16. Essential Nutrient Interactions: Does Low or Suboptimal Magnesium Status Interact with Vitamin D and/or Calcium Status?12

    PubMed Central

    Rosanoff, Andrea; Dai, Qi; Shapses, Sue A

    2016-01-01

    Although much is known about magnesium, its interactions with calcium and vitamin D are less well studied. Magnesium intake is low in populations who consume modern processed-food diets. Low magnesium intake is associated with chronic diseases of global concern [e.g., cardiovascular disease (CVD), type 2 diabetes, metabolic syndrome, and skeletal disorders], as is low vitamin D status. No simple, reliable biomarker for whole-body magnesium status is currently available, which makes clinical assessment and interpretation of human magnesium research difficult. Between 1977 and 2012, US calcium intakes increased at a rate 2–2.5 times that of magnesium intakes, resulting in a dietary calcium to magnesium intake ratio of >3.0. Calcium to magnesium ratios <1.7 and >2.8 can be detrimental, and optimal ratios may be ∼2.0. Background calcium to magnesium ratios can affect studies of either mineral alone. For example, US studies (background Ca:Mg >3.0) showed benefits of high dietary or supplemental magnesium for CVD, whereas similar Chinese studies (background Ca:Mg <1.7) showed increased risks of CVD. Oral vitamin D is widely recommended in US age-sex groups with low dietary magnesium. Magnesium is a cofactor for vitamin D biosynthesis, transport, and activation; and vitamin D and magnesium studies both showed associations with several of the same chronic diseases. Research on possible magnesium and vitamin D interactions in these human diseases is currently rare. Increasing calcium to magnesium intake ratios, coupled with calcium and vitamin D supplementation coincident with suboptimal magnesium intakes, may have unknown health implications. Interactions of low magnesium status with calcium and vitamin D, especially during supplementation, require further study. PMID:26773013

  17. Essential Nutrient Interactions: Does Low or Suboptimal Magnesium Status Interact with Vitamin D and/or Calcium Status?

    PubMed

    Rosanoff, Andrea; Dai, Qi; Shapses, Sue A

    2016-01-01

    Although much is known about magnesium, its interactions with calcium and vitamin D are less well studied. Magnesium intake is low in populations who consume modern processed-food diets. Low magnesium intake is associated with chronic diseases of global concern [e.g., cardiovascular disease (CVD), type 2 diabetes, metabolic syndrome, and skeletal disorders], as is low vitamin D status. No simple, reliable biomarker for whole-body magnesium status is currently available, which makes clinical assessment and interpretation of human magnesium research difficult. Between 1977 and 2012, US calcium intakes increased at a rate 2-2.5 times that of magnesium intakes, resulting in a dietary calcium to magnesium intake ratio of >3.0. Calcium to magnesium ratios <1.7 and >2.8 can be detrimental, and optimal ratios may be ∼2.0. Background calcium to magnesium ratios can affect studies of either mineral alone. For example, US studies (background Ca:Mg >3.0) showed benefits of high dietary or supplemental magnesium for CVD, whereas similar Chinese studies (background Ca:Mg <1.7) showed increased risks of CVD. Oral vitamin D is widely recommended in US age-sex groups with low dietary magnesium. Magnesium is a cofactor for vitamin D biosynthesis, transport, and activation; and vitamin D and magnesium studies both showed associations with several of the same chronic diseases. Research on possible magnesium and vitamin D interactions in these human diseases is currently rare. Increasing calcium to magnesium intake ratios, coupled with calcium and vitamin D supplementation coincident with suboptimal magnesium intakes, may have unknown health implications. Interactions of low magnesium status with calcium and vitamin D, especially during supplementation, require further study.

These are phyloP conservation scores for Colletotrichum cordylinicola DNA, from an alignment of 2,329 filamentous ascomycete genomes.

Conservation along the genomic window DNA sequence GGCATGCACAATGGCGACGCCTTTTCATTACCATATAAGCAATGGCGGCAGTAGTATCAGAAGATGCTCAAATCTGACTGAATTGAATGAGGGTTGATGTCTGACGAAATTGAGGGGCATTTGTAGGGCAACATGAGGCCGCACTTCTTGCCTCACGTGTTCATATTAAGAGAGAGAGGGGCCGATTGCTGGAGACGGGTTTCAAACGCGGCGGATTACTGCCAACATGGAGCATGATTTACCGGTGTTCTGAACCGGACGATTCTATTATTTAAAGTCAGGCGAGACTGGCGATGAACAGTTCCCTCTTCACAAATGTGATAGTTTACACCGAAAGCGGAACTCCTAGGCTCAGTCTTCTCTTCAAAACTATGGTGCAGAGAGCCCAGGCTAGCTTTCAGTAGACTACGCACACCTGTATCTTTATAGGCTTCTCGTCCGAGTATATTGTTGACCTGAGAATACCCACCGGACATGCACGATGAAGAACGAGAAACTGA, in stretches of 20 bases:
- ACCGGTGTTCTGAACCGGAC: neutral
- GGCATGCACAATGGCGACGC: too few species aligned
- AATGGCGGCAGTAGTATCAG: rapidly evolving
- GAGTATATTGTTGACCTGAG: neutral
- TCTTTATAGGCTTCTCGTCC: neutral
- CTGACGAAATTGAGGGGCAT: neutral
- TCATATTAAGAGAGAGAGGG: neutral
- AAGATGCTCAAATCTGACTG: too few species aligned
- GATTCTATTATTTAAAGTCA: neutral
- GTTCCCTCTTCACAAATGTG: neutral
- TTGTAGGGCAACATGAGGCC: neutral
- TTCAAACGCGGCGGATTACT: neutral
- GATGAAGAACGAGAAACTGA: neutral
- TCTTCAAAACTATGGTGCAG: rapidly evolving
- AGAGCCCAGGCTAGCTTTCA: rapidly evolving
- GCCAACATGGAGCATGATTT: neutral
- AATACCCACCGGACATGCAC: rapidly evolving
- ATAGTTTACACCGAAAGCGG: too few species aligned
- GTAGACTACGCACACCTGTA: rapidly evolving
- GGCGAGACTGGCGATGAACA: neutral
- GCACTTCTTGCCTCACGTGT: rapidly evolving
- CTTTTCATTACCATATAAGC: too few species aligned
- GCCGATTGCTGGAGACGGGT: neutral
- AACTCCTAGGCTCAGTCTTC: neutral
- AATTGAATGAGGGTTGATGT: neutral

18. Calcium hydroxide poisoning

    MedlinePlus

    These products contain calcium hydroxide: Cement Limewater Many industrial solvents and cleaners (hundreds to thousands of construction products, flooring strippers, brick cleaners, cement thickening products, and many ...

  19. Calcium: total or ionized?

    PubMed

    Schenck, Patricia A; Chew, Dennis J

    2008-05-01

    Measurement of serum total calcium (tCa) has been relied on for assessment of calcium status, despite the fact that it is the ionized calcium (iCa) fraction that has biologic activity. Serum tCa does not accurately predict iCa status in many clinical conditions. For accurate assessment of iCa status, iCa should be directly measured. Anaerobic measurement of serum iCa under controlled conditions provides the most reliable assessment of calcium status; aerobic measurement of iCa with species-specific pH correction is highly correlated with anaerobic measurements.

  20. Global patterns of water intake: how intake data affect recommendations.

    PubMed

    Shirreffs, Susan M

    2012-11-01

    Studies to assess water intake have been undertaken in many countries around the world. Some of these have been large-scale studies, whereas others have used a small number of subjects. These studies provide an emerging picture of water and/or fluid consumption in different populations around the world. Studies of this nature have also formed the basis of a number of recommendations published by different organizations, including the US Institute of Medicine and the European Food Safety Authority. The results of these intake studies indicate substantial differences in water and/or fluid intake in different populations, which have translated into different intake recommendations.